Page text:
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Pastor’s prayer for co-worker answered as church builds race relation

MONTGOMERY, Ala. (BP)–In the early 1980s, Valley Park Baptist Church in Montgomery, Ala., could have joined the “white-flight” epidemic.
But this trend — in which the majority of white residents, and sometimes even entire churches, move out of an area that is becoming predominantly black — was not something Valley Park members wanted to do.
The church’s community, which transitioned from a white, middle-class makeup to one of African American predominance, provided the necessary ingredients for an integrated congregation.
As the church and many of its members remained in the changing community, the congregation reinforced its commitment to integrate by nominating its first black deacon, Harvey Brundidge.
Since that time, Valley Park has maintained its open-door policy and, especially in the last year and a half under pastor Kim Grueser, has made a concerted effort to reach those living nearby.
“We’re going against conventional wisdom,” said Grueser, describing the church’s decision to stay amidst the relocation of neighboring churches. “But I feel Valley Park’s best days are still ahead.”
Grueser’s optimism is buoyed by the bright smile of his newest co-worker, Sylvester Hardy, recently hired as minister of outreach and evangelism.
Hardy, who was unanimously approved by the congregation and commissioned Feb. 7, is the first full-time African American member of Valley Park’s ministerial staff.
“I had been praying for a black man to come help our church,” said Grueser, who feels that, along with youth minister Paul Burkett, “God brought this ministry team together.”
Hardy agreed it was the hand of providence that brought him to Valley Park.
Prior to coming to the church, he had been trying — unsuccessfully — to foster racial reconciliation at a predominantly black church he was serving at the time.
“[Racial prejudice] is on both ends,” Hardy noted.
After a frustrating sequence of similar responses from other area churches, Hardy felt God leading him to contact Valley Park.
He eventually called and, the next day, met Grueser for lunch. It was then he learned of Grueser’s kindred burden for an African American staff member.
“God told me to come here,” said Hardy, who Grueser pointed out did not want to be paid for his work.
Upon joining the staff, Hardy said he hopes to assist the church in presenting itself “in a way to show the community God’s love.”
Hardy’s work will center around meeting the spiritual needs of those who visit Valley Park’s community ministries center, open Tuesdays and Fridays from 9 a.m. to 3 p.m.
Along with financial and material assistance, its doors are open to those seeking financial counseling, job training and referrals and more.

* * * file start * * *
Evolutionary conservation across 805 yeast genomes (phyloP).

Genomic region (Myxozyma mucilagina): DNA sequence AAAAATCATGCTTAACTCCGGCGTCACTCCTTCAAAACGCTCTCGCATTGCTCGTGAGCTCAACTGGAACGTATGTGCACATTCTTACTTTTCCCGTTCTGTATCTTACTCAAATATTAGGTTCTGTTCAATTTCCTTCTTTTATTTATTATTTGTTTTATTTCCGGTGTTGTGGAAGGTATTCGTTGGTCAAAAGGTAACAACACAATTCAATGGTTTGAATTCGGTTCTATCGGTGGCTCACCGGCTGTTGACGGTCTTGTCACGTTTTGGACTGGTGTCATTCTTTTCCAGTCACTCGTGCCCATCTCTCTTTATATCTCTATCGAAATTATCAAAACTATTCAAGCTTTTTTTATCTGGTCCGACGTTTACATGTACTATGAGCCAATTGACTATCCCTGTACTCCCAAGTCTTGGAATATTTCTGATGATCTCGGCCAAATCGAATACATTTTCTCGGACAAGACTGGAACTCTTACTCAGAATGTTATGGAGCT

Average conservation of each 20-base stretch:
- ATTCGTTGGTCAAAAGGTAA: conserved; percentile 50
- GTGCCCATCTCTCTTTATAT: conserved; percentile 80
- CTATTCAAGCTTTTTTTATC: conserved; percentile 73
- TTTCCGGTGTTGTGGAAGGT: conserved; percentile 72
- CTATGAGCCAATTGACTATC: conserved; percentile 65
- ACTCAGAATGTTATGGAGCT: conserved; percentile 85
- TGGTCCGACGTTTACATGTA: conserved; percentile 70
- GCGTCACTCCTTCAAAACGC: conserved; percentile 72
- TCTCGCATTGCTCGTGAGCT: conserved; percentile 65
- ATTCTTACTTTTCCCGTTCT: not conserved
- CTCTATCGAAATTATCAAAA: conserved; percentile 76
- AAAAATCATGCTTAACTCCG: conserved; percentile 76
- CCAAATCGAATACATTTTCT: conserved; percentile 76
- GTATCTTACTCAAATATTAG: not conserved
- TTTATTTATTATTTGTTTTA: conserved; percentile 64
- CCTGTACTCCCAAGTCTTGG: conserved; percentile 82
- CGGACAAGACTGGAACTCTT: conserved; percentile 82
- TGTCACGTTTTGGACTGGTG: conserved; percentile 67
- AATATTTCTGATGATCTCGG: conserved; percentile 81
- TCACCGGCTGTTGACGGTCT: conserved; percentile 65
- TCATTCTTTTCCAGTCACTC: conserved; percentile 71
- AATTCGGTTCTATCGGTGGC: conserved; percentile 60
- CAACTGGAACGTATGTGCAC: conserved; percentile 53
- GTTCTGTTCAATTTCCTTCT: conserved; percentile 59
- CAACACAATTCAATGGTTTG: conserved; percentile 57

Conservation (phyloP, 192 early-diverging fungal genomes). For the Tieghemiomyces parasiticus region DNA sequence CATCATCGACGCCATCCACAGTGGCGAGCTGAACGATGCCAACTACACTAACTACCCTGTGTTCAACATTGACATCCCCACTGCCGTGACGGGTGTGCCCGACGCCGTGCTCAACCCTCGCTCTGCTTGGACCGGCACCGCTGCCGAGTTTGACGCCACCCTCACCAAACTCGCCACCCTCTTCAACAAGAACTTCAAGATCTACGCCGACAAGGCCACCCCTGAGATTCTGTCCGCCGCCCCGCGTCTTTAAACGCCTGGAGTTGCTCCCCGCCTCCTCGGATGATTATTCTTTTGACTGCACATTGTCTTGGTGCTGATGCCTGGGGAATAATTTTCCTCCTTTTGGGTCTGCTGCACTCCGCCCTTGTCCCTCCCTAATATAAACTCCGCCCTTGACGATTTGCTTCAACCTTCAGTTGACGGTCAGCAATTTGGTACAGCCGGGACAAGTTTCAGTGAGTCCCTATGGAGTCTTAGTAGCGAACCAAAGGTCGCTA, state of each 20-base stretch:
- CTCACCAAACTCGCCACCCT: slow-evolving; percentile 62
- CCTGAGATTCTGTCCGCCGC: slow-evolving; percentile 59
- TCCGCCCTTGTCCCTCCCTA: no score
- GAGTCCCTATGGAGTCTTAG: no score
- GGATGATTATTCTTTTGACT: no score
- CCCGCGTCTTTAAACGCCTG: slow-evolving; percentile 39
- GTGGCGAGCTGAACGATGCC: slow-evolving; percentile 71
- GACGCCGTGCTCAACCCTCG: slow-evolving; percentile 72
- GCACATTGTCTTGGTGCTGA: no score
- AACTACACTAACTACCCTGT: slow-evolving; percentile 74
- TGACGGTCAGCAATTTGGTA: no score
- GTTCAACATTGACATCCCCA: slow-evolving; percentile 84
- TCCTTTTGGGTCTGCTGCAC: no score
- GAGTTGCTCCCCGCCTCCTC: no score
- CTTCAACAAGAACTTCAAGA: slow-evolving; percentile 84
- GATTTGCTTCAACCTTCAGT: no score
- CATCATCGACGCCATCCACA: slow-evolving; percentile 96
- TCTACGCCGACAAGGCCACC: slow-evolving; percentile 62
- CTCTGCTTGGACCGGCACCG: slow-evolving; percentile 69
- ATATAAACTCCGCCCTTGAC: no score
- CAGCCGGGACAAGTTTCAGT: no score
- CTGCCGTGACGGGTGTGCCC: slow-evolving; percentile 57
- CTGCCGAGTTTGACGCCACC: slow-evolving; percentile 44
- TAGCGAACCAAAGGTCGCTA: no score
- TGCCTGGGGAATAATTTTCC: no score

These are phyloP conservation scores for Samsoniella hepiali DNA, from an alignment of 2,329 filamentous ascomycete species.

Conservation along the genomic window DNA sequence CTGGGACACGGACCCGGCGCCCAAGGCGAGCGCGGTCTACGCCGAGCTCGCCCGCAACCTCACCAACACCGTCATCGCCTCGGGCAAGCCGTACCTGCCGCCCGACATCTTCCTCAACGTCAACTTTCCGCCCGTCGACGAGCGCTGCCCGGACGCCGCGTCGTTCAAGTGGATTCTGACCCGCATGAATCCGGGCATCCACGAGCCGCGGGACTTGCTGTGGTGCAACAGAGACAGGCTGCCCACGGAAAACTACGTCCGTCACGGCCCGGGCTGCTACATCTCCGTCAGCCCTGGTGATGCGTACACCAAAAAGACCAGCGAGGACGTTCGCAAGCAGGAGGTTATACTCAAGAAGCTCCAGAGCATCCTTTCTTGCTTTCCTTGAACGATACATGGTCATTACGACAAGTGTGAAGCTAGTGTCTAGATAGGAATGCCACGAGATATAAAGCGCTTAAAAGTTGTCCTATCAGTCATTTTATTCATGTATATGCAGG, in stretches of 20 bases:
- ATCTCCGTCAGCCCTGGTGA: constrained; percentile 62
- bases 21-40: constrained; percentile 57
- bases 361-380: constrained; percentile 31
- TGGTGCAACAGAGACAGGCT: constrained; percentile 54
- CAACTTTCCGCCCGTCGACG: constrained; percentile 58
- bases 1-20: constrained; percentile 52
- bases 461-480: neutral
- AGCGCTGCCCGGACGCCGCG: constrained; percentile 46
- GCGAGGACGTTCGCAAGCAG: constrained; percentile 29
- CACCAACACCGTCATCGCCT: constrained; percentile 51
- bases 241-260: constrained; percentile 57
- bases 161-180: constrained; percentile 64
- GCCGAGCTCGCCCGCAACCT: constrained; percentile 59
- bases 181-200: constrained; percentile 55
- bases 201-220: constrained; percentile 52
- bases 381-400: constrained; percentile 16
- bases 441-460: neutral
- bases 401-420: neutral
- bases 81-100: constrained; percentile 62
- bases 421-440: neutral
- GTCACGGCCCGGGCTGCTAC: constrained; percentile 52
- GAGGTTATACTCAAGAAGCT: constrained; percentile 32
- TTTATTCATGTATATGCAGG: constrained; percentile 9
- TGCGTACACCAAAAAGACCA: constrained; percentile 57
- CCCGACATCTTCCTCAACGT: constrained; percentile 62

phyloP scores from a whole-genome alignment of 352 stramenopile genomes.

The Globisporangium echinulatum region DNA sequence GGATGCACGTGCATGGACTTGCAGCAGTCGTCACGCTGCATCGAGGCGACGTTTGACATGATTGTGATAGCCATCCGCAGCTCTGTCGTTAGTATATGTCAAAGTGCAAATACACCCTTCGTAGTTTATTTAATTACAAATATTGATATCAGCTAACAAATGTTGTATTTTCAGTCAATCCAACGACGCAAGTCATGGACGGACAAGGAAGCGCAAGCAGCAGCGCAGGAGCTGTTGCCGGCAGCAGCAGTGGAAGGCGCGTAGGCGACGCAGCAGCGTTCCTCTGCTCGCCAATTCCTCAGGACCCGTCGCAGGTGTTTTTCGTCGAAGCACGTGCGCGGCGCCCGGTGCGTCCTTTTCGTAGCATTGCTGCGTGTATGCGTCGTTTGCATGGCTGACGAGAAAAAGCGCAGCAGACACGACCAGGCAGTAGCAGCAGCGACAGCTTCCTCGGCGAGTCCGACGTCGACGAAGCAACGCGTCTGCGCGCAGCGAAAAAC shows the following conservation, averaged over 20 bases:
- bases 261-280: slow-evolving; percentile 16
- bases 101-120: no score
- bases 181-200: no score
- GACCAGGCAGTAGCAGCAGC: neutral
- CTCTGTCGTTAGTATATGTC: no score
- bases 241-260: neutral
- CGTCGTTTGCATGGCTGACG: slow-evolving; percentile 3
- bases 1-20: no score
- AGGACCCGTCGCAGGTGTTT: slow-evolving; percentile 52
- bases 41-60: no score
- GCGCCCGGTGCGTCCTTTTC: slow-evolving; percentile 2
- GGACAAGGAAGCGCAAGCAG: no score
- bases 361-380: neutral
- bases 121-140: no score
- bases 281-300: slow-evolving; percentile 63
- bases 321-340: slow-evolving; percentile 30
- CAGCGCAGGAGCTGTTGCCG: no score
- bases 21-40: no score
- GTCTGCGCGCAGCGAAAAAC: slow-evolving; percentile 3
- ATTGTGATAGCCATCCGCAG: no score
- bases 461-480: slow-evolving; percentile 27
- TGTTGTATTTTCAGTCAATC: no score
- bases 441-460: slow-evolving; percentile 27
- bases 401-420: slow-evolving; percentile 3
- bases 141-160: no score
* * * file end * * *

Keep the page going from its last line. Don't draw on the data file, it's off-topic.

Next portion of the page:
Director Teri Rucker said she has also had the opportunity to lead a number of people to Christ through the center.
Besides the ministry center’s outreach and Hardy’s hiring, Grueser noted other evidences of Valley Park’s racial reconciliation efforts.
The church hosted a block party last summer that saw 27 people make professions of faith.
In addition, Grueser said, Valley Park is the only Southern Baptist church in Montgomery with an in-school tutoring program. Volunteers from the church make weekly visits to a predominantly black elementary school to assist students.
Grueser said the church is breaking new ground and he is patiently waiting to see if its methods prove successful.
“There are no models to go by,” he said. “I can’t go to the bookstore and buy a book on [race relations].”
Hardy, too, expressed his belief that Valley Park is in the middle of God’s will by working to unite the races.
“I believe God is pouring out his love to people with a burden for racial reconciliation,” Hardy said, adding that the congregation’s “overwhelming response to me” is evidence of that.
The church currently runs an average 30 percent African American attendance every Sunday. And while there have been minor obstacles — such as settling on a style of worship that is comfortable to everyone — youth minister Burkett believes they are more a result of change than of racial prejudice.
“The problems we’ve had go along with growth,” he explained. “As we move forward, there’s always going to be that unstable feeling.”
Grueser, too, knows there will always be impediments to progress. But the signs of God’s approval — such as Hardy’s arrival — are overwhelming.
“God keeps affirming that we’re right on track,” he said.

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  • Jason Skinner